Follow IAPCONKochi2019 on Facebook: https://www.facebook.com/iapconkochi2019/
Gujarat Cancer & Research Institute, Ahmedabad, Gujarat invites applications to the posts of Junior Resident & Senior Resident.
No. of vacancies: 1 each
Nature of Job: Full time Residency
Qualification: MBBS or Diploma in Clinical branch for Junior Resident, MD in Clinical branch for Senior Resident
Place of Job: Dept of Palliative Medicine, Gujarat Cancer & Research Institute, Ahmedabad
Remuneration: Stipend as per Gujarat Govt. At Present – 60000/ P. M. (JR) , 66000/ P. M. (SR)
Reporting to: Dr Priti Sanghavi
Job Description: All Clinical work as per GCRI Rules
Language: English, Hindi
Experience: As per prevailing rules of MCI.
How to apply
Interested candidates can send detailed and updated CV to email@example.com with email subject as “Application for the post of Junior Resident / Senior Resident”.
For more details Contact: Dr Priti Sanghavi, firstname.lastname@example.org / 9825420656
by Elena Curti, The Tablet
There is an urgent need to ease people’s fears about death and dying, the palliative care pioneer, Kathryn Mannix, told an audience in west London on 18 January.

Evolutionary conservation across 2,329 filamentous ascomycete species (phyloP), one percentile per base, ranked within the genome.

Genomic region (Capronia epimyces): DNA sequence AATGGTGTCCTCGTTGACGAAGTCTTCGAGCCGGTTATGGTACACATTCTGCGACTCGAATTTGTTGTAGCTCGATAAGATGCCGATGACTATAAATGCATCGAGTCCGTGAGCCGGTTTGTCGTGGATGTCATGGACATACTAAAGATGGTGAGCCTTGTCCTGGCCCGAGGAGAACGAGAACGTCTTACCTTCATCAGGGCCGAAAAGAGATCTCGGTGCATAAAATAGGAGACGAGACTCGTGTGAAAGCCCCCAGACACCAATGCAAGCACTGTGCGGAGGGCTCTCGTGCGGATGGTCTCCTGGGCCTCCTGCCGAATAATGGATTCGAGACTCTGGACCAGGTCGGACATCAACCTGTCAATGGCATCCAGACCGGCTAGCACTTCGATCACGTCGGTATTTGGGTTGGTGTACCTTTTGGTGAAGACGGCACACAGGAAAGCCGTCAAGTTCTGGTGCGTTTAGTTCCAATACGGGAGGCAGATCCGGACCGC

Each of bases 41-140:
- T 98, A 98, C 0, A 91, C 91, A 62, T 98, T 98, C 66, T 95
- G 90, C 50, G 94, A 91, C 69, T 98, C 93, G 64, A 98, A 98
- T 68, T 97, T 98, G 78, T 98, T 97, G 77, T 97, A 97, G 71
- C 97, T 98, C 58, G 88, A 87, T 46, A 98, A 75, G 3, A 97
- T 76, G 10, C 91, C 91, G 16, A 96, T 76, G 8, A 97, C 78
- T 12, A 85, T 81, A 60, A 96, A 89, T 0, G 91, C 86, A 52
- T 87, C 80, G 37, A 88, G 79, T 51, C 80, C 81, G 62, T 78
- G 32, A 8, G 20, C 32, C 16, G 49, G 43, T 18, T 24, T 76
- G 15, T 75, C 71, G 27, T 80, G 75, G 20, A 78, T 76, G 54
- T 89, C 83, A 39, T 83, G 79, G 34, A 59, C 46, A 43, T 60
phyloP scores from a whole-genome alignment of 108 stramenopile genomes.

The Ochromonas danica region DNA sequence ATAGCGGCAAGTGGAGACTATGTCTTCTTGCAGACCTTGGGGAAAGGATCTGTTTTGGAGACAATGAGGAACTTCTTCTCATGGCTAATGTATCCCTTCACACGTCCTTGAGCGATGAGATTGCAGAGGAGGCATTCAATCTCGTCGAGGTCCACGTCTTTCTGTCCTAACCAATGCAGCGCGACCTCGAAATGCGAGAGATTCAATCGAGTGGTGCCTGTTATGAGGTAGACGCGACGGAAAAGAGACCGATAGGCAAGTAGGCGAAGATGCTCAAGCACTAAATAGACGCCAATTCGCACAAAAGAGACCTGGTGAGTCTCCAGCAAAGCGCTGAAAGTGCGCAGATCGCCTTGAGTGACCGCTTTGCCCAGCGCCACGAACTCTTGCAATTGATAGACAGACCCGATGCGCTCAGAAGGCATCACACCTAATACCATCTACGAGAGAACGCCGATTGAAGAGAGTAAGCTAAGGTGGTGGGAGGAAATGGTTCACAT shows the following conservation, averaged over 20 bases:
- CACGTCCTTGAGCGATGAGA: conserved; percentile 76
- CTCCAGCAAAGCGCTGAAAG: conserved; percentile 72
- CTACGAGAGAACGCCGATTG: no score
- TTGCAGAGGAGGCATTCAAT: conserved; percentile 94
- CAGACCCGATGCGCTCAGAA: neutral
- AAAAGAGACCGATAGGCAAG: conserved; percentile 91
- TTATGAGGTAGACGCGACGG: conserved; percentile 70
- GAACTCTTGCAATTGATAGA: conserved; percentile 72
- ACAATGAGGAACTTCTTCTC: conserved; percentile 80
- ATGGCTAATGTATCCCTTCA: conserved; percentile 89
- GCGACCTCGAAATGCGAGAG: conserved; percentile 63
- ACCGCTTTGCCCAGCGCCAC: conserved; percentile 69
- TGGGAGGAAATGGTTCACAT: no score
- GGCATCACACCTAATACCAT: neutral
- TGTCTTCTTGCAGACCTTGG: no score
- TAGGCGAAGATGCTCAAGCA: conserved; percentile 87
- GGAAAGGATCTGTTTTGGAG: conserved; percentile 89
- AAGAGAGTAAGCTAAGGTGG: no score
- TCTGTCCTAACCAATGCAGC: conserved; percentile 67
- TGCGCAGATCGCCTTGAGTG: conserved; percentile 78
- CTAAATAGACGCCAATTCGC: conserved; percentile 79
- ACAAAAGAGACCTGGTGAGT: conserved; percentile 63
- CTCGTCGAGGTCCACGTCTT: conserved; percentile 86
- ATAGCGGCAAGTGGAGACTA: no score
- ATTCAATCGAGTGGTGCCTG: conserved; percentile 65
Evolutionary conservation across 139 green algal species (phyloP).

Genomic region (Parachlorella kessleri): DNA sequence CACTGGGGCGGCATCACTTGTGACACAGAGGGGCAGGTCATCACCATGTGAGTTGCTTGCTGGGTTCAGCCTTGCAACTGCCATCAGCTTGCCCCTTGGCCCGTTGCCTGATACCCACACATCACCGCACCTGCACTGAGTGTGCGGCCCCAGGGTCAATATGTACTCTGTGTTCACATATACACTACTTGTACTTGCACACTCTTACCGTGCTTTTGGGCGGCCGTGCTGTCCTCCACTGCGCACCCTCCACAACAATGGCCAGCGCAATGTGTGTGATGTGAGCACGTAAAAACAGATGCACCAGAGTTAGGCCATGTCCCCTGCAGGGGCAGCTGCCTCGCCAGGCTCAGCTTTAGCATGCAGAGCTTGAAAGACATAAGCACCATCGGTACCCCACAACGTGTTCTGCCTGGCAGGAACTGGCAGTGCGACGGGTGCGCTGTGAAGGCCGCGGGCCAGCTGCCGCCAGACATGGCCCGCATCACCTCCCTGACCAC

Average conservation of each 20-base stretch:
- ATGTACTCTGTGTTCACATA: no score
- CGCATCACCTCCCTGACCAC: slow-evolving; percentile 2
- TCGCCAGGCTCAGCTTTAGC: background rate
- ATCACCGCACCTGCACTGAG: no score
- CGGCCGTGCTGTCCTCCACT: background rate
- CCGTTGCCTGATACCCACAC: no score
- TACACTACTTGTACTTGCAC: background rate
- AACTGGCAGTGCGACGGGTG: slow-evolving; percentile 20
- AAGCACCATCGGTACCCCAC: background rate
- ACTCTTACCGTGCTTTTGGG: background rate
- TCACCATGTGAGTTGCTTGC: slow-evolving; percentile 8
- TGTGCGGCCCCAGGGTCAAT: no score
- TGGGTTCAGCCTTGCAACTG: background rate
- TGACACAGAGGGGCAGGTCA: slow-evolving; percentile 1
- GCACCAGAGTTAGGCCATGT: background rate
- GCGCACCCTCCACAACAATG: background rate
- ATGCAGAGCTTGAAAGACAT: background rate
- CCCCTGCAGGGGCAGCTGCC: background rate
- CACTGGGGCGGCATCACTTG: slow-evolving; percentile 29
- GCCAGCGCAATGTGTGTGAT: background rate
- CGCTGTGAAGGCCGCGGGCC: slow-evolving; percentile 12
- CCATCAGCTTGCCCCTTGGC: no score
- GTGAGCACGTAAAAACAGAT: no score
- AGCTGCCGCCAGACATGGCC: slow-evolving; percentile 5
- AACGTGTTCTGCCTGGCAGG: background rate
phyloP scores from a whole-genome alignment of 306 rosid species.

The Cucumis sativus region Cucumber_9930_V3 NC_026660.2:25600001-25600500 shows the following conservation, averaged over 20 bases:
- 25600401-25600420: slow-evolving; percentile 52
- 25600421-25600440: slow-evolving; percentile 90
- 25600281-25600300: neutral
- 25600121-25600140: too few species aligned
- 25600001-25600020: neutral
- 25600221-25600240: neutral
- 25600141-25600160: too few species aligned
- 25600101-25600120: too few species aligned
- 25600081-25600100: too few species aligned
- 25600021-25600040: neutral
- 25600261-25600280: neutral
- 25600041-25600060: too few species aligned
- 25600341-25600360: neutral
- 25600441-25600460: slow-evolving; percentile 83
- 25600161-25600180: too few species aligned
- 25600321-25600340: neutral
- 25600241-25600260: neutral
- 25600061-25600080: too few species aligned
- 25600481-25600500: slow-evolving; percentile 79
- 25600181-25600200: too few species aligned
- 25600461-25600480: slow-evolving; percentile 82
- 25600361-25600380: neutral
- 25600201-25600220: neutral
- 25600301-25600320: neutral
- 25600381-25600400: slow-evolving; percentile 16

Mannix was speaking at the first public event hosted by The Art of Dying Well, at St Mary’s University’s venue, The Exchange, Twickenham.
“I would love to see an ordinary community palliative care scene in a soap opera. We can’t keep explaining what happens one family at a time,” she said.
by Archit Mehta, The Hindu:
“If you ever hear a doctor say ‘there is nothing more we can do’ don’t believe that the patient’s pain can’t be reduced,” says Dr MR Rajagopal, chairman of Pallium India, an NGO offering palliative care services.
Endorsing the declaration of the Global Conference on Primary Health Care at Astana in Kazakhstan in October last, Dr. Rajagopal, who has been running palliative care services in Kerala for many years, said healthcare delivery will not be successful without the participation of the community. He commended the Mysuru community for coming forward to be part of the palliative care initiative.